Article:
Mission: IAffirm furthers the adoption of treatments that work, through scientific research and reframing of terminology that inspires open discourse, understanding and acceptance of differences. IAffirm also educates how to harness the power of the mind to heal, improve communication, and to elevate the human spirit.
IAffirm is a 501 (c) 3 Non-profit organization committed to improving the human condition.
The Hard-wired Human Brain
All mammals are primitively programmed to react to threats, real or imagined. We are also programmed to learn from experience. We want to repeat pleasant experiences and avoid unpleasant ones. Humans have something extra that animals don’t: Aspirations which are beyond just existence and search for sustenance. This is why we seek more than what we have, often mistaken for what is even best for us, but we are driven seekers of more. Animals do not have that program. Dogs don’t want to win at the dog show. The owner does and the dog learns to do the tricks required. But the dog only cares about the treats, not the ribbons.
As mentioned, we learn from experience. Our brains file our analysis of an experience as a perception, tagging each with an emotion, a negative one to avoid it and a positive one to repeat it. When we are confronted by a similar situation in the future, our brain pulls that file and executes the response, eliciting consciously the feeling tagged to it. We respond automatically, believing our feelings are driving it, but it’s actually the opposite. The perception is. Let’s look at an example.
Perception: “Avoid the center lane of a street going downhill,” tagged with the feeling of terror.
Where did it come from? A near-death experience going down a hill where a vehicle swerved into the person’s lane, and after the collision, the perpetrator fled the scene. The brain will now push the feeling of terror, whenever put into that situation again, going down a hill in the center lane. The original experience was so traumatic that the program to avoid it at all costs is the result. And if this person dares drive down the hill in the center lane, they will be having a stress response, including anxiety. The brain does this to protect us from harm.
This seems obvious, of course, but let’s now move to a previous experience that was in childhood that limits one’s ability to function, say in conversation, and not even remembered consciously.
Perception: Unknown when one starts to drill down.
The feeling that comes to consciousness is being ignored or dismissed when wanting to communicate something to someone. Consciously, the reason why is long forgotten but not less forceful.
The first event may have been in an early childhood experience where a child would demonstrate his/her prowess at learning something new and being ignored by parents or even shooed away, denying the pronouncement of being good at something. Then reinforcement occurs the next time a similar event is experienced, with the brain deciding to try again but with the same expected outcome, being ignored or dismissed. Finally, the person in adulthood doesn’t even try because they know the outcome already. And, if anyone does try to recognize their greatness, they can’t accept it and in fact, they dismiss it as an aberration.
What perception is developed out of feeling dismissed when one wants to communicate? Probably, “I’m not really good at anything,” or “I think more of myself that is really there,” or any other number of beliefs but the point is, it is clear how limiting it is. This is why we reprogram our brains, to rid it of the limiting perceptions we adopted in experiences that do not serve us. And we create our own, write our own perceptions that we want to act upon instead. That’s power.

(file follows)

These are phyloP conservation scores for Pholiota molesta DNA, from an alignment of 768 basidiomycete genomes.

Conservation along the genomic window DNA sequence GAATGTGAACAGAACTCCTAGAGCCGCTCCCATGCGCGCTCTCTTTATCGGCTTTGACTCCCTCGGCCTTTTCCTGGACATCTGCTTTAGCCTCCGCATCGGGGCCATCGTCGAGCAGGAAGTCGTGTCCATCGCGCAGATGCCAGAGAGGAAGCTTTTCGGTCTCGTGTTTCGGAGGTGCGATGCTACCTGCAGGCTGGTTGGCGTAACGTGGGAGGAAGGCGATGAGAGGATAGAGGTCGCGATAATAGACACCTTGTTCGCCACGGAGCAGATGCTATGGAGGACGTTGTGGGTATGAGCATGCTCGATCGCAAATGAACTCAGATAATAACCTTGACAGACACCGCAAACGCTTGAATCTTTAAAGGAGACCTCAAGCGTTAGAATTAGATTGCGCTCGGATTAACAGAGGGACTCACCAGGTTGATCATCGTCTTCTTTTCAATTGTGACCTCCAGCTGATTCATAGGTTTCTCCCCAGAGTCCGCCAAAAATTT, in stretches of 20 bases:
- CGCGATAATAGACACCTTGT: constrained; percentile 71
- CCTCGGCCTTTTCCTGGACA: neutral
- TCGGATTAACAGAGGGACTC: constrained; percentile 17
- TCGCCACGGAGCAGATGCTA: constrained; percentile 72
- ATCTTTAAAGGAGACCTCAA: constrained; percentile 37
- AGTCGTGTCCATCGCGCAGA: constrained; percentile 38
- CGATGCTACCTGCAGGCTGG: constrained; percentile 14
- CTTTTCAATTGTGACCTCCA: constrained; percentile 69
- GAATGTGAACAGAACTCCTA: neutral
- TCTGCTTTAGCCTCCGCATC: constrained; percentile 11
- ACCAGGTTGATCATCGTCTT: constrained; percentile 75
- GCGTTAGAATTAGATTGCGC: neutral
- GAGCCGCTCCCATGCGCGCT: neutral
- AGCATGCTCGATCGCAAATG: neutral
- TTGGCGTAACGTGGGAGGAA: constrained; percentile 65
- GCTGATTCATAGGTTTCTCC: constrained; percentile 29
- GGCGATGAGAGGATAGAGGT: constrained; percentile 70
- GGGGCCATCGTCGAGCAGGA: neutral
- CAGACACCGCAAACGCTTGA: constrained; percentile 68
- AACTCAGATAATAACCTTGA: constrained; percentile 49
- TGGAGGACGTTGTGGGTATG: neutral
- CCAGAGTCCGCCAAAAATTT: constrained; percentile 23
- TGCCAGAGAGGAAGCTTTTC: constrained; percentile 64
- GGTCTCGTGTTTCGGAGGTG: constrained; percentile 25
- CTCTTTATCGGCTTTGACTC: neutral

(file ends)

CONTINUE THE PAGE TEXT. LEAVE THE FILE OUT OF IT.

Why is this Important?
Humanity is in trouble. If one applies the programming premise above it’s easy to see how we got here and the way back to open discourse.
This is what Adaptive Therapy does, helps humans reprogram their brains to remove faulty perceptions that limit functioning or worse, produce chronic stress if programming is not conformed to.
Humans, unlike computers, have free choice evidenced by the ability to deviate from programming. However, there is a consequence, that being a triggered stress response. Why? The human computer knows that if deviation continues, the cascading affect of stress dysfunction will lead to a break-down of bio-chemical order and so uses any possible measure to move the human back to conforming.
Adaptative Therapy, a highly affective treatment for reducing stress by aligning life choices with human programming, is the first scientific validation of a healing process to go through our rigorous scientific investigation. Beyond the science validation however, we use terminology that avoids buzz words or labels that may engender misunderstanding. This really means using terms already adopted and respected in the environment in which we want to fully participate.
Join Us to Validate Your Process
If you have invented a modality that is highly affective and want to have it scientifically validated AND rebranded for main-stream immersion, contact us to discuss your project. We have the research team, tools, and framework to take your work to a higher level of embrace and adoption.
This is important because while many in the healing arts have many tools and the passion to “save the planet,” so much of it is rejected purely by humanity’s programming about healing arts (perceptions). It’s time to blur the lines dividing us and find ways to communicate with words that attract more people wanting the same outcome, peace and prosperity. For us in the healing arts, it’s using the words of science, validating with science, proving, comparing, contrasting and by applying data analysis. This is what we have done with Adaptive Therapy, equating the process to the updating of a computer and of course the science to prove its efficacy and safety.